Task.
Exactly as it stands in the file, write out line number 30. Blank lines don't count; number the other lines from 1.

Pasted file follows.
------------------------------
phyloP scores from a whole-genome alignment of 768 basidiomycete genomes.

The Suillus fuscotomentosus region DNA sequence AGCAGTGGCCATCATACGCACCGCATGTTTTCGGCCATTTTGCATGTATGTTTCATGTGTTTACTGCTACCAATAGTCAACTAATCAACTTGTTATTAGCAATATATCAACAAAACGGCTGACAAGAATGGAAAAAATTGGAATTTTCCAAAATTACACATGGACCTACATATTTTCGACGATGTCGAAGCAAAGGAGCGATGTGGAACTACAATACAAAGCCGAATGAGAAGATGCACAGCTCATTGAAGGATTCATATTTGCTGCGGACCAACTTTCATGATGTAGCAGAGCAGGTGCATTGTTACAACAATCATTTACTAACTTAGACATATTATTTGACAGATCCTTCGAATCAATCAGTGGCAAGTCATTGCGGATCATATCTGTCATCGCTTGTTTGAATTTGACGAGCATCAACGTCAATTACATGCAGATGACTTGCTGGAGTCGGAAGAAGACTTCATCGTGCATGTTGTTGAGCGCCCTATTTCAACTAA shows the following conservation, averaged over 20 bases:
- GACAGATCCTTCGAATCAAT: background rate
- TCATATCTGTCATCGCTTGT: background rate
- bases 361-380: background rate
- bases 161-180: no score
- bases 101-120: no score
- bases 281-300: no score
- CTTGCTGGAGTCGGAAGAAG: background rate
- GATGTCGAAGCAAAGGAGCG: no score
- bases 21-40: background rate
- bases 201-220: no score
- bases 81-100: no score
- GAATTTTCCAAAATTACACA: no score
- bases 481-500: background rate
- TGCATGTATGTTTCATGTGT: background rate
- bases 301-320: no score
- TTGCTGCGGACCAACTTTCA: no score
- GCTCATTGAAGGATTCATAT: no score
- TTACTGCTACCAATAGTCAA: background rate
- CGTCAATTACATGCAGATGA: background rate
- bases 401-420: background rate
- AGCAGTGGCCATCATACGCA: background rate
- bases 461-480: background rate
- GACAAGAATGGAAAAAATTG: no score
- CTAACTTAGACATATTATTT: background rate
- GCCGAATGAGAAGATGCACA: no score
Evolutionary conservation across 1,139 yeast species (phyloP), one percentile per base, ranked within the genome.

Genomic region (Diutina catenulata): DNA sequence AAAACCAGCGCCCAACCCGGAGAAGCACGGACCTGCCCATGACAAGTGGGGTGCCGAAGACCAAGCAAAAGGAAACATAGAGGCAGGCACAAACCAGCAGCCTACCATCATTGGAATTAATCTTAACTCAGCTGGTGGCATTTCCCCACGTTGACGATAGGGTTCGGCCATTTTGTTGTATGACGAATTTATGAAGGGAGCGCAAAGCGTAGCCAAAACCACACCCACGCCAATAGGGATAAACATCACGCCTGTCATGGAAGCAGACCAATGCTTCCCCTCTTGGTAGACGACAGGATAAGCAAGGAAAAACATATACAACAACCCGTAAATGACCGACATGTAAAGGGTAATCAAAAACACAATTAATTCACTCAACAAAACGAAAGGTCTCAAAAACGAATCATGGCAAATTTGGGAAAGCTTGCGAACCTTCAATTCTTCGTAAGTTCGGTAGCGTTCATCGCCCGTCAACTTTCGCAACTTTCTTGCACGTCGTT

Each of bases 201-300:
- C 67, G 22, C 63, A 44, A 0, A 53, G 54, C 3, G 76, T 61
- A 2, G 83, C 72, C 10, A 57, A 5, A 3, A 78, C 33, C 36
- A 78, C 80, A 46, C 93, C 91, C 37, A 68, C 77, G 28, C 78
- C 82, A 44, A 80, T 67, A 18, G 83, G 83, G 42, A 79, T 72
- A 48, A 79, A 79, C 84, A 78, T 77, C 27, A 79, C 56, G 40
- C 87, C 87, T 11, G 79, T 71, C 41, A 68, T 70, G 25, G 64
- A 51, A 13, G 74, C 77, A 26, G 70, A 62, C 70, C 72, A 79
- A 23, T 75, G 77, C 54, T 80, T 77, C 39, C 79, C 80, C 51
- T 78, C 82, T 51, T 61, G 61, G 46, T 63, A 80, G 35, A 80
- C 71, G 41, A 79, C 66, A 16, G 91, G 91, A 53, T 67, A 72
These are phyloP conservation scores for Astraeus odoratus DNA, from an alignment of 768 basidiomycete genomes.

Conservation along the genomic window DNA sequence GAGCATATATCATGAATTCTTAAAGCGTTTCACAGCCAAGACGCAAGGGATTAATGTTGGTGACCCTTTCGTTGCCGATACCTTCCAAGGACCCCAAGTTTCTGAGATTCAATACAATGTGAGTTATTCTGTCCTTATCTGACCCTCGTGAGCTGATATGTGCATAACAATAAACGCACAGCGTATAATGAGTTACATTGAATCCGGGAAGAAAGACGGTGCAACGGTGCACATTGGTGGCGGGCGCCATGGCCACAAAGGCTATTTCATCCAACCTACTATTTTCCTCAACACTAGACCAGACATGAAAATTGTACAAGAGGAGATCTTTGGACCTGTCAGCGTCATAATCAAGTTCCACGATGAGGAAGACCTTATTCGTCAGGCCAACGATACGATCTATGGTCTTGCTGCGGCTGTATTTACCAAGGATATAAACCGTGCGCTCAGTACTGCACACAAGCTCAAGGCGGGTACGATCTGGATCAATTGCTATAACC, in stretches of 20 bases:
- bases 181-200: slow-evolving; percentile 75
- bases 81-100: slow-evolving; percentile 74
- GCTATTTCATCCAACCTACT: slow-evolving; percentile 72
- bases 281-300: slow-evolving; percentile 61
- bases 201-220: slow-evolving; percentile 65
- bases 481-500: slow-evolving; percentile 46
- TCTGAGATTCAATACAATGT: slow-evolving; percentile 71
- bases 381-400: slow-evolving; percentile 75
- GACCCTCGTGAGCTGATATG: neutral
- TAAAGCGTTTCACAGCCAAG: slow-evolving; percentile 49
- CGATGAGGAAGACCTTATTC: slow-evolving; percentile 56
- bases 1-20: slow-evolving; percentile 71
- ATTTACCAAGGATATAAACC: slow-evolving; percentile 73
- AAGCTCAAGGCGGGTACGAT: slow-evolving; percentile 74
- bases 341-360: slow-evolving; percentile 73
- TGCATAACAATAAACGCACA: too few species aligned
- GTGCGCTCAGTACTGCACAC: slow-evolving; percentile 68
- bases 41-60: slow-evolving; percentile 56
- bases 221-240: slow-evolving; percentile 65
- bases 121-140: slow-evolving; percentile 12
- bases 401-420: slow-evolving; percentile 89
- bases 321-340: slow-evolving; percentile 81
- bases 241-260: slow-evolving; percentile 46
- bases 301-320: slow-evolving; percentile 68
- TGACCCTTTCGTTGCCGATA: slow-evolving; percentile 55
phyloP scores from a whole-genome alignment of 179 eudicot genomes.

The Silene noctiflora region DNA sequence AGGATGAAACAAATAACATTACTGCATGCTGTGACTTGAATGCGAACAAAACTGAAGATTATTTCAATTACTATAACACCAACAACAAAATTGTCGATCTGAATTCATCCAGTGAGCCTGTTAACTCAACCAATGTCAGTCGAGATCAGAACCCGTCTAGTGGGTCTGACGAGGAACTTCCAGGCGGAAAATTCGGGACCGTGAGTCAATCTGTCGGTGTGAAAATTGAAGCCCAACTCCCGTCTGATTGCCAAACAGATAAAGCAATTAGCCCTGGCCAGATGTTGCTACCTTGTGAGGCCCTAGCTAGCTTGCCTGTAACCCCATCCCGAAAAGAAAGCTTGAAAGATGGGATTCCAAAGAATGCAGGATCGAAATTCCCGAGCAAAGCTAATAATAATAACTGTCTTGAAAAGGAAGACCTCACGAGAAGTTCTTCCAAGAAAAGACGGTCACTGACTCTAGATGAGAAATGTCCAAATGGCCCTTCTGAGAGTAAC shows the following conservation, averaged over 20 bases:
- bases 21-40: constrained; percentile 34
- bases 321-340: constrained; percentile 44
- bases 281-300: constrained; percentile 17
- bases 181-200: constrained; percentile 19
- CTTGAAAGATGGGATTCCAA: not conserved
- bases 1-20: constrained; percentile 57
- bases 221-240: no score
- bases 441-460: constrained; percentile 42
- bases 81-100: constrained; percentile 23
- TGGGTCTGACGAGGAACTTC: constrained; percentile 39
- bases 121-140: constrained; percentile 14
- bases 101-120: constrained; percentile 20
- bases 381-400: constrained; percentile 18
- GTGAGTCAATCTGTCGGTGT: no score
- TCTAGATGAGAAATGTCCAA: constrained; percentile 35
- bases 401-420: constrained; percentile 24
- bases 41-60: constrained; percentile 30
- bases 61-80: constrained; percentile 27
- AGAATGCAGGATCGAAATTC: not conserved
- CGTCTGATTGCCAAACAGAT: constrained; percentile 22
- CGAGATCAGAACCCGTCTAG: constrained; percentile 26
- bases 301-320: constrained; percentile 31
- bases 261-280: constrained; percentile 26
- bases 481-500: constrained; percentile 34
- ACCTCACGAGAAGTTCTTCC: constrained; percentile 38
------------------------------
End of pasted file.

Each of bases 201-300: